Having an "anchor" to windward is the way to go. I cruised for one year and now just charter in various locations. But if I were to go again, I would alternate between home and boat, thereby keeping the experience fresh. There were times that I felt if I could push a button and find myself home again, I would have done it. I'm not ashamed to admit that I missed reading the Times, seeing movies, catching up with friends and relatives and the usual melange of daily life. Being able to take a break from your boat can rejuvenate you and your mate.
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Old 22-03-2019, 18:43   #7
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Re: Getting into cruising with an exit strategy

.."how much actual cruising have you done?"
I haven't done any cruising for pleasure. I have worked on commercial fishing boats, I've been deployed on Navy ships and I've owned several small power boats. So, not new to the water but definitely new to cruising and sailing.
We've spent enough time on the local lakes that they don't really interest us much any more.

Thanks for the replies.
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Old 22-03-2019, 18:55   #8
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Re: Getting into cruising with an exit strategy

Many people sell everything because they need the money to pay for the boat and cruising. If you are lucky enough not to have to do that, best to put personal things into storage, sell off furnishings and rent out your house. Cruising doesn't last forever for almost everybody. You may be out for a month, a year or a decade but would bet most people don't cruise for more than 3 years. Do your cruising and sell the boat when done. If you still have the sailing bug, buy a smaller, cheaper, more easily handled boat that you can keep closer to home. If you happen to live in a temperate zone, talk about oxymorons, might hang on to the boat as Pied a terre to escape the white stuff over the winter after your full time cruising is done.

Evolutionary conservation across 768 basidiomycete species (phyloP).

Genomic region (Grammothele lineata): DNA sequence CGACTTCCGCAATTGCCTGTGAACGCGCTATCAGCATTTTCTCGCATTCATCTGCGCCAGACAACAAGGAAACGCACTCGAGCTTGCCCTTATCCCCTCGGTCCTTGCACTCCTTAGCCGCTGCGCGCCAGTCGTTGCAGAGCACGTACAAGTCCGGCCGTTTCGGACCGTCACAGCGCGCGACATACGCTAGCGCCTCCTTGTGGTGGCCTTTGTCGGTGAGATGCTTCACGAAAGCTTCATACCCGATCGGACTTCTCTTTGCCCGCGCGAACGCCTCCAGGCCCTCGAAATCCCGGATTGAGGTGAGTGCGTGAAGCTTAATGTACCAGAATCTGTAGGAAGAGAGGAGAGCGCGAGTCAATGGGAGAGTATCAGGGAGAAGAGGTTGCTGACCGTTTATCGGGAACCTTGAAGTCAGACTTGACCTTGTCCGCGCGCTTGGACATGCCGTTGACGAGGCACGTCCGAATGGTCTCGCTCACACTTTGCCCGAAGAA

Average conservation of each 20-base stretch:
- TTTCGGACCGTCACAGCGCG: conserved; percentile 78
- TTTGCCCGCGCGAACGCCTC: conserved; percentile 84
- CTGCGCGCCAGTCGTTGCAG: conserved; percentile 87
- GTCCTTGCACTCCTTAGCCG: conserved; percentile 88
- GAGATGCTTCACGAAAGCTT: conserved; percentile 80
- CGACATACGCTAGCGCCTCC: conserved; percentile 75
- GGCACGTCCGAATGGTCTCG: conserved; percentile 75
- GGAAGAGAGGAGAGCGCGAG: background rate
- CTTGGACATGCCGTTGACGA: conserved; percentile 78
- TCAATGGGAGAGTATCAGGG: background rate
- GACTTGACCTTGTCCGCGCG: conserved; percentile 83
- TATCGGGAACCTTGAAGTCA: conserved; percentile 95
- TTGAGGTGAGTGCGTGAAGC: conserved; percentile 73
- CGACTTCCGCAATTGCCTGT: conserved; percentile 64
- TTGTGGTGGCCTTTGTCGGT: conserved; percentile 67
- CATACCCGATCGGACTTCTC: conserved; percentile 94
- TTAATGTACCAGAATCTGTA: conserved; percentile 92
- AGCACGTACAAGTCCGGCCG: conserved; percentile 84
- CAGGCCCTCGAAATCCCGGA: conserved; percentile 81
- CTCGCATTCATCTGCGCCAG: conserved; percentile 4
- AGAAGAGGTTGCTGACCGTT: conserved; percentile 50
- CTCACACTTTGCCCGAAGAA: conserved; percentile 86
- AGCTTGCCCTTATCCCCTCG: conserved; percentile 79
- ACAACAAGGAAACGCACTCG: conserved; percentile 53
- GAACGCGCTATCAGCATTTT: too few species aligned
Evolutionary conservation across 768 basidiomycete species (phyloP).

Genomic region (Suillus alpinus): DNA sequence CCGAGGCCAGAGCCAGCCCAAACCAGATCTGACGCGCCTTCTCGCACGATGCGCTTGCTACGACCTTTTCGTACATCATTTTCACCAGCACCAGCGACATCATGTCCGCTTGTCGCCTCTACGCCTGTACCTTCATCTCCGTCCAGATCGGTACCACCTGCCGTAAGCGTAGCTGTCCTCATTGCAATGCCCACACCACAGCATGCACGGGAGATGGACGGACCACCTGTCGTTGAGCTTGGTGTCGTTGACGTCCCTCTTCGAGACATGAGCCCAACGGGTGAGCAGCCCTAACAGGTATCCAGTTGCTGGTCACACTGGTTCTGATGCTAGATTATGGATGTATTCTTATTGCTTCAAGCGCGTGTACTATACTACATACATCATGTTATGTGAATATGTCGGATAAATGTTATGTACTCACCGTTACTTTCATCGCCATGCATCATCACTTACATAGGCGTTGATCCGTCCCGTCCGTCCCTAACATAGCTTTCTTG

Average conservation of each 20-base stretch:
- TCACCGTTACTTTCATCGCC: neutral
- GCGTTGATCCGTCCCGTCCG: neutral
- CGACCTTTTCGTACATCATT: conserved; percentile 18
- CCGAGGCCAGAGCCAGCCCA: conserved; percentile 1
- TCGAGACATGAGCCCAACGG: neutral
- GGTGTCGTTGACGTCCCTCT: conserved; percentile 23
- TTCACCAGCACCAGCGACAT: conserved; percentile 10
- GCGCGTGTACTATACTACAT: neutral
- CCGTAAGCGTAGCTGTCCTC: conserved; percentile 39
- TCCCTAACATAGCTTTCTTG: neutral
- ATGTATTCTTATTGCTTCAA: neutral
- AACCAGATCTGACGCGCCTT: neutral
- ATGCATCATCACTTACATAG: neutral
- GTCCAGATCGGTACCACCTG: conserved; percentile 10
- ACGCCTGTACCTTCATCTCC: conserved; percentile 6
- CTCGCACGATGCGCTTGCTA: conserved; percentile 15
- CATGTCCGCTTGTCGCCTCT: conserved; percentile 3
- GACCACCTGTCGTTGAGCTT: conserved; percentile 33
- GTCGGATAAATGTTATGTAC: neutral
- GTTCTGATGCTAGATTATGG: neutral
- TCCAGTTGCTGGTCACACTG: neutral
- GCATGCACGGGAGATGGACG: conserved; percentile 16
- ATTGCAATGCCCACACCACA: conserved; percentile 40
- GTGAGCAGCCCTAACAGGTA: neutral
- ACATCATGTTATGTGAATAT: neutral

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Old 22-03-2019, 19:13   #9
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Re: Getting into cruising with an exit strategy

Quote:
Originally Posted by fox9988 View Post
.."how much actual cruising have you done?"
I haven't done any cruising for pleasure. I have worked on commercial fishing boats, I've been deployed on Navy ships and I've owned several small power boats. So, not new to the water but definitely new to cruising and sailing.
We've spent enough time on the local lakes that they don't really interest us much any more.

Thanks for the replies.
Why not take some sailing lessons and then charter a sailboat for a week or two? It's not like full-time live-aboard life, but it might afford some idea if this lifestyle might be for you; and if sailing isn't your cup of tea, a powered yacht might be an alternative.
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Old 22-03-2019, 21:11   #10
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Re: Getting into cruising with an exit strategy

Quote:
Originally Posted by fox9988 View Post
We are 5+ years from retirement, and are considering cruising for (probably) 1-5 years, then selling the boat. It seems that most CF members sell everything and set out indefinitely, or are weekend/vacation cruisers. We have a permanent home that we fully expect to return to after cruising and the idea of being without our home doesn't appeal us at all. We live in the central US with a navigable waterway that leads to the Mississippi River within an hour from home. So, it would be possible to bring a sailboat home (48' max air draft or step the mast), take a break, and then continue cruising if we so desire. Sailing on inland lakes doesn't appeal to us. IMHO, most hobbies don't last as long as people think they will last. I don't often read of people setting off with such a short term live aboard/cruising plan. Thoughts?

Retired-The end result of 30-40 yrs. that you & yours worked your ass off,followed somebody else's rules,paid taxes,scrimped &(hopefully) saved for-so that you could "do your own thing" for (usually) a very few remaining healthy years.
If you & yours feel like doing something for fun -do it!!! --your way!

You have earned the right to "retire" from doing things for others,or by other's standards.